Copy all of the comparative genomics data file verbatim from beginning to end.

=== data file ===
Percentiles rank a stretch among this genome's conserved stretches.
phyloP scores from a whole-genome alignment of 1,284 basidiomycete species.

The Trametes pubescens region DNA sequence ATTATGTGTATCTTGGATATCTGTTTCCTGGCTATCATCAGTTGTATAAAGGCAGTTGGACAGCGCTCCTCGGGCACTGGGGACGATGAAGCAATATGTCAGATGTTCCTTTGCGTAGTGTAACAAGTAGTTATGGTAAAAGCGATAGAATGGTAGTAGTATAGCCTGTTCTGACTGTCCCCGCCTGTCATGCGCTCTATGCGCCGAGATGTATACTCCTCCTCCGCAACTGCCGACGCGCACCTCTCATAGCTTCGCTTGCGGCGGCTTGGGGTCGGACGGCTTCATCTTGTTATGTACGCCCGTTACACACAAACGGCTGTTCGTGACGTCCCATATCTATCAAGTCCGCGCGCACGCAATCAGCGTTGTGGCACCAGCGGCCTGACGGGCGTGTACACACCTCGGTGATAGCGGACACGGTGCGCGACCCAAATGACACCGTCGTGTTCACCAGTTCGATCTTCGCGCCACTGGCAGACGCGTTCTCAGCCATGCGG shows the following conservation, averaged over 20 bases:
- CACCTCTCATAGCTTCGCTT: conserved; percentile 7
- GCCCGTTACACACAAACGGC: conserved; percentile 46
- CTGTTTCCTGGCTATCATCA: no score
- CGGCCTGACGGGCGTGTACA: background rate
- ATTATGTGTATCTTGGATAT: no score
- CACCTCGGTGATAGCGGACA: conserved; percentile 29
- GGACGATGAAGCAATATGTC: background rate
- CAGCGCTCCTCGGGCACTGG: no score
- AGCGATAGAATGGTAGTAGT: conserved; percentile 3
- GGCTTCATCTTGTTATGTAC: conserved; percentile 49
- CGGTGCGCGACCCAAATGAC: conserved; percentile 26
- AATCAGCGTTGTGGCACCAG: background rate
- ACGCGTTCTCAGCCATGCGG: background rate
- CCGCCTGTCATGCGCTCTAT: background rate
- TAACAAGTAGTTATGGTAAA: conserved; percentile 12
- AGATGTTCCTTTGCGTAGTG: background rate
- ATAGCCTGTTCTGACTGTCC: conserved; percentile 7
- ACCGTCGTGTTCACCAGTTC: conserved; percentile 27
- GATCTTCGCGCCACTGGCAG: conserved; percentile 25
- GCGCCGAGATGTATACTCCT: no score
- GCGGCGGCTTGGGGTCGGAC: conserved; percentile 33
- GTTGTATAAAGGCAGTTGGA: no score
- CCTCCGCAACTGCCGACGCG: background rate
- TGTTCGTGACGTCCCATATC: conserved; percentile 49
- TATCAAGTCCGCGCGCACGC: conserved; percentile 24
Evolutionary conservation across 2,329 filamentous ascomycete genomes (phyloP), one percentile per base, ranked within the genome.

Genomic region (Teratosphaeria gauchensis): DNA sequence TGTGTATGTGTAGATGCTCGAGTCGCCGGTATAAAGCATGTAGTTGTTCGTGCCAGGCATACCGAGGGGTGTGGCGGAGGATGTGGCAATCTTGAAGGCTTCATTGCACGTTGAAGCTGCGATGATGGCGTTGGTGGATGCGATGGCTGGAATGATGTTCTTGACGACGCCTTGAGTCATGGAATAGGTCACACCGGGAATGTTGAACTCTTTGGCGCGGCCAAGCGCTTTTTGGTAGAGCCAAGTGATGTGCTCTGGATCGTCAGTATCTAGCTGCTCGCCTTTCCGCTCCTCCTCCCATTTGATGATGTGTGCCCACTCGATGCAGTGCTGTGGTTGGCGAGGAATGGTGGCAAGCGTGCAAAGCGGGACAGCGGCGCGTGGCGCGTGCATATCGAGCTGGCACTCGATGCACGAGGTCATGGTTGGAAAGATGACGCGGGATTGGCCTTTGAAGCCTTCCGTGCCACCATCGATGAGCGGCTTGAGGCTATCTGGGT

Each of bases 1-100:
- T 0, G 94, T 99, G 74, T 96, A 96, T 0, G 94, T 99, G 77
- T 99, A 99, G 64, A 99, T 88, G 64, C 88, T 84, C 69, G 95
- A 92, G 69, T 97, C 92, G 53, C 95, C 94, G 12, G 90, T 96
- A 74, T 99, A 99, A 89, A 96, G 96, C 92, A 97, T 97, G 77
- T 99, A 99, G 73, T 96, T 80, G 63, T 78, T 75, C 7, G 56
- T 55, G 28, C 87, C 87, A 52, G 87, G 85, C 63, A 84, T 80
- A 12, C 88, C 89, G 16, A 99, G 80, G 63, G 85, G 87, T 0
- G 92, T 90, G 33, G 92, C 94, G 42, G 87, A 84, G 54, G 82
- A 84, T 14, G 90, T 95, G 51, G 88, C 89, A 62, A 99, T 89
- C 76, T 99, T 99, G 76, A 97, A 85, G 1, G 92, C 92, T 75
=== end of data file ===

Percentiles rank a stretch among this genome's conserved stretches.
phyloP scores from a whole-genome alignment of 1,284 basidiomycete species.

The Trametes pubescens region DNA sequence ATTATGTGTATCTTGGATATCTGTTTCCTGGCTATCATCAGTTGTATAAAGGCAGTTGGACAGCGCTCCTCGGGCACTGGGGACGATGAAGCAATATGTCAGATGTTCCTTTGCGTAGTGTAACAAGTAGTTATGGTAAAAGCGATAGAATGGTAGTAGTATAGCCTGTTCTGACTGTCCCCGCCTGTCATGCGCTCTATGCGCCGAGATGTATACTCCTCCTCCGCAACTGCCGACGCGCACCTCTCATAGCTTCGCTTGCGGCGGCTTGGGGTCGGACGGCTTCATCTTGTTATGTACGCCCGTTACACACAAACGGCTGTTCGTGACGTCCCATATCTATCAAGTCCGCGCGCACGCAATCAGCGTTGTGGCACCAGCGGCCTGACGGGCGTGTACACACCTCGGTGATAGCGGACACGGTGCGCGACCCAAATGACACCGTCGTGTTCACCAGTTCGATCTTCGCGCCACTGGCAGACGCGTTCTCAGCCATGCGG shows the following conservation, averaged over 20 bases:
- CACCTCTCATAGCTTCGCTT: conserved; percentile 7
- GCCCGTTACACACAAACGGC: conserved; percentile 46
- CTGTTTCCTGGCTATCATCA: no score
- CGGCCTGACGGGCGTGTACA: background rate
- ATTATGTGTATCTTGGATAT: no score
- CACCTCGGTGATAGCGGACA: conserved; percentile 29
- GGACGATGAAGCAATATGTC: background rate
- CAGCGCTCCTCGGGCACTGG: no score
- AGCGATAGAATGGTAGTAGT: conserved; percentile 3
- GGCTTCATCTTGTTATGTAC: conserved; percentile 49
- CGGTGCGCGACCCAAATGAC: conserved; percentile 26
- AATCAGCGTTGTGGCACCAG: background rate
- ACGCGTTCTCAGCCATGCGG: background rate
- CCGCCTGTCATGCGCTCTAT: background rate
- TAACAAGTAGTTATGGTAAA: conserved; percentile 12
- AGATGTTCCTTTGCGTAGTG: background rate
- ATAGCCTGTTCTGACTGTCC: conserved; percentile 7
- ACCGTCGTGTTCACCAGTTC: conserved; percentile 27
- GATCTTCGCGCCACTGGCAG: conserved; percentile 25
- GCGCCGAGATGTATACTCCT: no score
- GCGGCGGCTTGGGGTCGGAC: conserved; percentile 33
- GTTGTATAAAGGCAGTTGGA: no score
- CCTCCGCAACTGCCGACGCG: background rate
- TGTTCGTGACGTCCCATATC: conserved; percentile 49
- TATCAAGTCCGCGCGCACGC: conserved; percentile 24
Evolutionary conservation across 2,329 filamentous ascomycete genomes (phyloP), one percentile per base, ranked within the genome.

Genomic region (Teratosphaeria gauchensis): DNA sequence TGTGTATGTGTAGATGCTCGAGTCGCCGGTATAAAGCATGTAGTTGTTCGTGCCAGGCATACCGAGGGGTGTGGCGGAGGATGTGGCAATCTTGAAGGCTTCATTGCACGTTGAAGCTGCGATGATGGCGTTGGTGGATGCGATGGCTGGAATGATGTTCTTGACGACGCCTTGAGTCATGGAATAGGTCACACCGGGAATGTTGAACTCTTTGGCGCGGCCAAGCGCTTTTTGGTAGAGCCAAGTGATGTGCTCTGGATCGTCAGTATCTAGCTGCTCGCCTTTCCGCTCCTCCTCCCATTTGATGATGTGTGCCCACTCGATGCAGTGCTGTGGTTGGCGAGGAATGGTGGCAAGCGTGCAAAGCGGGACAGCGGCGCGTGGCGCGTGCATATCGAGCTGGCACTCGATGCACGAGGTCATGGTTGGAAAGATGACGCGGGATTGGCCTTTGAAGCCTTCCGTGCCACCATCGATGAGCGGCTTGAGGCTATCTGGGT

Each of bases 1-100:
- T 0, G 94, T 99, G 74, T 96, A 96, T 0, G 94, T 99, G 77
- T 99, A 99, G 64, A 99, T 88, G 64, C 88, T 84, C 69, G 95
- A 92, G 69, T 97, C 92, G 53, C 95, C 94, G 12, G 90, T 96
- A 74, T 99, A 99, A 89, A 96, G 96, C 92, A 97, T 97, G 77
- T 99, A 99, G 73, T 96, T 80, G 63, T 78, T 75, C 7, G 56
- T 55, G 28, C 87, C 87, A 52, G 87, G 85, C 63, A 84, T 80
- A 12, C 88, C 89, G 16, A 99, G 80, G 63, G 85, G 87, T 0
- G 92, T 90, G 33, G 92, C 94, G 42, G 87, A 84, G 54, G 82
- A 84, T 14, G 90, T 95, G 51, G 88, C 89, A 62, A 99, T 89
- C 76, T 99, T 99, G 76, A 97, A 85, G 1, G 92, C 92, T 75